Released in July 2021, The Love Songs of W.E.B. Du Bois is a remarkable debut novel from Jeffers, depicting thirty years in the life of Ailey Pearl Garfield and 200 years' worth of maternal ancestors.
The Love Songs of W.E.B. DuBois is both an intimate character study and a sweeping epic, telling the story of Ailey Garfield and her maternal family line, reaching back several centuries. Longlisted for the National Book Award, Jeffers’ stunning 800-page bestseller follows Ailey from three years old through her mid-30s, weaving Ailey’s narration with the lives of her sister, mother, and maternal ancestors--indigenous, enslaved, and slave-owning. Through these characters, Jeffers explores subjects as far-reaching as first love, colorism, abuse, and “passing,” making concepts that could be vague and intangible emotionally resonant through her fully realized characters. I picked up this book knowing little about it--somewhat intimidated by the page count--and left wishing there were 200 more pages, having become deeply attached to Ailey and her family. This attachment is a testament to both Jeffers’ beautiful prose and her skill in crafting complicated, nuanced characters.
Mothers abound in Ailey’s family history. Beyond Ailey’s mother Belle, whom we see as both a middle-aged woman and a college student, there are grandmothers, great-grandmothers, and long ago ancestors, reaching back to Kiné in Africa, whose daughter was kidnapped and enslaved in the United States. Throughout the novel, readers bear witness to numerous incarnations of maternal relationships, exploring addiction, generational trauma, and the ever-present terror that Ailey’s enslaved ancestors will be denied the right to raise their children. Like the characters in her novel, the visions of maternity that Jeffers presents are compassionate and multifaceted, though, in a manner that is vaguely reminiscent of One Hundred Years of Solitude, there are echoes across generations.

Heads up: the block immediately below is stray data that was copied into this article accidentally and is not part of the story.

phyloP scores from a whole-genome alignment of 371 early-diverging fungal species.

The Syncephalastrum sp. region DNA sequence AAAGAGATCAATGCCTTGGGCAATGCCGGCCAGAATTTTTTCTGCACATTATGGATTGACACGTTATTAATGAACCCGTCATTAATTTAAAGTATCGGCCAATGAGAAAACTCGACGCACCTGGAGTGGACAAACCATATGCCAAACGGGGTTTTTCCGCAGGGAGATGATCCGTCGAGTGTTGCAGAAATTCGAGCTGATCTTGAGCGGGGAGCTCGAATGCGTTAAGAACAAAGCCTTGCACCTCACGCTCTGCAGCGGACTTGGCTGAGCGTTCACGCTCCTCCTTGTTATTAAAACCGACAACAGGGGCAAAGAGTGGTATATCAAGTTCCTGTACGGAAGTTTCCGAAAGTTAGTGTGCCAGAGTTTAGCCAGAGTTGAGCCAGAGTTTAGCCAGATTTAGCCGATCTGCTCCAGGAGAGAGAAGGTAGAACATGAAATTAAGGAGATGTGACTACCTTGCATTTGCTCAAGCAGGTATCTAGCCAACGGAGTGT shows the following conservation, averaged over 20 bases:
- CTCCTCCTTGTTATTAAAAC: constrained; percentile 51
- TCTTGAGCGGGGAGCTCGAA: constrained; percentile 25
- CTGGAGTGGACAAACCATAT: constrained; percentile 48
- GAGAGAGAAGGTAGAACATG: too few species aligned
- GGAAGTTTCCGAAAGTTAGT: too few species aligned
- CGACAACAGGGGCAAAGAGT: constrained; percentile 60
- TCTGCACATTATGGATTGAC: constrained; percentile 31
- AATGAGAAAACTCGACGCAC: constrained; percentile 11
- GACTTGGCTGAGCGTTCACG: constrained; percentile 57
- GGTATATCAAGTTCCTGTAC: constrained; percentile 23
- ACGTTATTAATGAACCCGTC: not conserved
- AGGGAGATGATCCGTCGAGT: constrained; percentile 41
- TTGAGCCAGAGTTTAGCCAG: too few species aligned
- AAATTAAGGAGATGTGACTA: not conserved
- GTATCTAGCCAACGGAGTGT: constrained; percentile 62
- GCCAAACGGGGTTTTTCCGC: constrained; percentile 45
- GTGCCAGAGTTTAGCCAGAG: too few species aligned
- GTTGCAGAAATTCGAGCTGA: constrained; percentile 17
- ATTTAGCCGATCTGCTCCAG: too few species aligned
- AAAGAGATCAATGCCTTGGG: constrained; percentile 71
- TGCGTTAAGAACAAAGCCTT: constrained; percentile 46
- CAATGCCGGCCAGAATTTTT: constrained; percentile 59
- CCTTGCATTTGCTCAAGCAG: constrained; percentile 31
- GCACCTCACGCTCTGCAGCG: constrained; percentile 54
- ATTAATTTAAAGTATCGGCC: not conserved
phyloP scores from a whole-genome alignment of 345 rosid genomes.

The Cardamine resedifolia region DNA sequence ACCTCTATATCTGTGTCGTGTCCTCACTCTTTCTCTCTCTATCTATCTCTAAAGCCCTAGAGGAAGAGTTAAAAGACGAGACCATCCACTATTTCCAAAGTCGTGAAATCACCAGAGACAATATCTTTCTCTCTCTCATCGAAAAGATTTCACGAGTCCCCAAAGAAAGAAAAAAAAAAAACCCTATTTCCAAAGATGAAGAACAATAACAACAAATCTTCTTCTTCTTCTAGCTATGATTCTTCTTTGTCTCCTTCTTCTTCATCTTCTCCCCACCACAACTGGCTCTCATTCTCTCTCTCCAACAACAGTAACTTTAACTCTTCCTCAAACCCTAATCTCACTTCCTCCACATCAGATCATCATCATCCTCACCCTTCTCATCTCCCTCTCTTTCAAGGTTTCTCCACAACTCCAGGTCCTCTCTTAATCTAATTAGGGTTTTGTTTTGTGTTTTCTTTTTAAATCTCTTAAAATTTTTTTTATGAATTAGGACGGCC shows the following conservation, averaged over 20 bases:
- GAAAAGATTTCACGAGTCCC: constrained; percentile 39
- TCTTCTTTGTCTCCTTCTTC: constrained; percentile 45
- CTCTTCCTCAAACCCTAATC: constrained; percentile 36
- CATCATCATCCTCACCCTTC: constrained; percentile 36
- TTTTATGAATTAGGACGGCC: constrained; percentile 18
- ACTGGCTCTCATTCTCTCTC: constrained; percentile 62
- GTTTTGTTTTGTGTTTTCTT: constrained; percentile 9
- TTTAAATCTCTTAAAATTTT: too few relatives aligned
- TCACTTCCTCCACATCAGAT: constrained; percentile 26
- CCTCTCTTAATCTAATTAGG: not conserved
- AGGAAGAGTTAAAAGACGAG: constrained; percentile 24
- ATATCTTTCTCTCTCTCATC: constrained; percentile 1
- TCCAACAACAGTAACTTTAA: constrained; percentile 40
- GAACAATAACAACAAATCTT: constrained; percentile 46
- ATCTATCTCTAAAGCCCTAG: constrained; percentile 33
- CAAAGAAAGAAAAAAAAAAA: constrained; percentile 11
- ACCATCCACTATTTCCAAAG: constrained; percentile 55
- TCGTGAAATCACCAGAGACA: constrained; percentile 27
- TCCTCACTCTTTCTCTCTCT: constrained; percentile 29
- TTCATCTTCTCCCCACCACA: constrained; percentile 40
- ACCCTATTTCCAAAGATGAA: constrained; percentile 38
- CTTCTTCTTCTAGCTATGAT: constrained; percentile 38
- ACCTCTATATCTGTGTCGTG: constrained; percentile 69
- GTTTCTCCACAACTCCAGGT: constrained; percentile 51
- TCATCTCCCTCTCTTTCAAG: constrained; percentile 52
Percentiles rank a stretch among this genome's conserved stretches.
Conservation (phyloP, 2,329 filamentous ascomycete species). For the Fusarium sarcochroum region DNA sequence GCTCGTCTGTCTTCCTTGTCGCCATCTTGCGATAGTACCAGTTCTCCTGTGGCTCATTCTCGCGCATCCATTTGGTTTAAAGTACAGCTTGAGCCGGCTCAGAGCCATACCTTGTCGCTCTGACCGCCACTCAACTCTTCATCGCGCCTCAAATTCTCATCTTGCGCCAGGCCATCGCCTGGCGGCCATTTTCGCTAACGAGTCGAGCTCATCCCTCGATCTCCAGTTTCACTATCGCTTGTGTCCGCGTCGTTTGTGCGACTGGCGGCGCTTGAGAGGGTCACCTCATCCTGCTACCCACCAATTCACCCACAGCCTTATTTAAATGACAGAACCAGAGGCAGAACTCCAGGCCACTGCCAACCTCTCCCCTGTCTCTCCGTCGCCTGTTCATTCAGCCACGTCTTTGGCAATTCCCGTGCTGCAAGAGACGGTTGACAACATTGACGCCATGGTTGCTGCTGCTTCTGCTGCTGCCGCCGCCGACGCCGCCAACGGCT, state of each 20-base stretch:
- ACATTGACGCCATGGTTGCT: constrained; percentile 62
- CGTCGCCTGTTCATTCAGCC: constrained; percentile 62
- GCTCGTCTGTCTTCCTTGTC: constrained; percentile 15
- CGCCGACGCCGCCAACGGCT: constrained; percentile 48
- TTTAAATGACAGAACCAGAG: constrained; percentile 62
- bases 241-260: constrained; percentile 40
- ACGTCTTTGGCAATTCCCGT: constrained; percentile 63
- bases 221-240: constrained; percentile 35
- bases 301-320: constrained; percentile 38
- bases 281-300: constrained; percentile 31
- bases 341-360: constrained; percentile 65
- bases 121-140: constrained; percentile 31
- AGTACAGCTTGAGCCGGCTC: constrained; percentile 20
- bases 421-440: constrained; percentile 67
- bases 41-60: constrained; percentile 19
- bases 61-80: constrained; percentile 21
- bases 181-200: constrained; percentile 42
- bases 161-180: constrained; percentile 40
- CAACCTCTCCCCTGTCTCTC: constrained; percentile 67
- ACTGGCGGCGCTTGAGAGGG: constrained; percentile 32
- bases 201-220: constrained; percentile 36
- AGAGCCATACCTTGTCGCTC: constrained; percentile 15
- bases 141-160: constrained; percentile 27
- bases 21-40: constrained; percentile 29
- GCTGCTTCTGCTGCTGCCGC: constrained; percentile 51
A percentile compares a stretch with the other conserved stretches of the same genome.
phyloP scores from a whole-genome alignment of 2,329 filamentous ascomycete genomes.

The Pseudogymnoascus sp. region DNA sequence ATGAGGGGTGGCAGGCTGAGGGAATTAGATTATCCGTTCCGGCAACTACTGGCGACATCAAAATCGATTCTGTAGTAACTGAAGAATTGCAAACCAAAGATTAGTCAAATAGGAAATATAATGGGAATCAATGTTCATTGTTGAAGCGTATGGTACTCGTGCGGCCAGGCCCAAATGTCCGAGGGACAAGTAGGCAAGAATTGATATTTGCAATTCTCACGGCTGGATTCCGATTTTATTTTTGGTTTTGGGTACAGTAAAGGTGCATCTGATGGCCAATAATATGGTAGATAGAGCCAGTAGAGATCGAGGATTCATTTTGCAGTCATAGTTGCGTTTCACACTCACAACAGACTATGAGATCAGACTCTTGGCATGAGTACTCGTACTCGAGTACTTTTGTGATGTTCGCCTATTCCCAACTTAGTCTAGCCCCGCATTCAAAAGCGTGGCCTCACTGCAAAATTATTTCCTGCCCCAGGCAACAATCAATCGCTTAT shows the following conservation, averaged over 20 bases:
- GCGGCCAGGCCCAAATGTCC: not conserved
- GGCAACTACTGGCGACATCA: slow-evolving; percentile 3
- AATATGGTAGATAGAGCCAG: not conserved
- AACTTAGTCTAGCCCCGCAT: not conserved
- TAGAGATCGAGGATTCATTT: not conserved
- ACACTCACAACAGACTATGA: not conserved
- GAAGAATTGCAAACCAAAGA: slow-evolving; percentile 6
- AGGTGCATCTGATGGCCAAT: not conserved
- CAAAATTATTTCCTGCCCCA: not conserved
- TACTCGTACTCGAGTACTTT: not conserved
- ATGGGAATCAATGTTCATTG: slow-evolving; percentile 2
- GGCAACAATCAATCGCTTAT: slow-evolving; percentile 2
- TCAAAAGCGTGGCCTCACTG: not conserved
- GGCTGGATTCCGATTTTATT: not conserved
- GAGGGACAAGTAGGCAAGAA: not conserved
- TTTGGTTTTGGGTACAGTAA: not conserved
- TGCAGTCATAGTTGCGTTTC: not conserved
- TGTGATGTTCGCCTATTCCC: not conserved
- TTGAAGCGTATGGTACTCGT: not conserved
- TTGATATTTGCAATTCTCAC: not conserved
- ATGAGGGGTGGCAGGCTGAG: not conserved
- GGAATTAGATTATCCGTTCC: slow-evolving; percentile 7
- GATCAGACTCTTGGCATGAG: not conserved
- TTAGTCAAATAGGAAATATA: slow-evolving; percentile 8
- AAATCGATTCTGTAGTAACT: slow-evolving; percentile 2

The Love Songs of W.E.B. DuBois is certainly my favorite among the books I read this year. I was taken in by the story of Ailey and her family, finding myself supremely satisfied with the book’s ultimate integration of the past and present. Read this book; I am sure it will remain with you for a long time.
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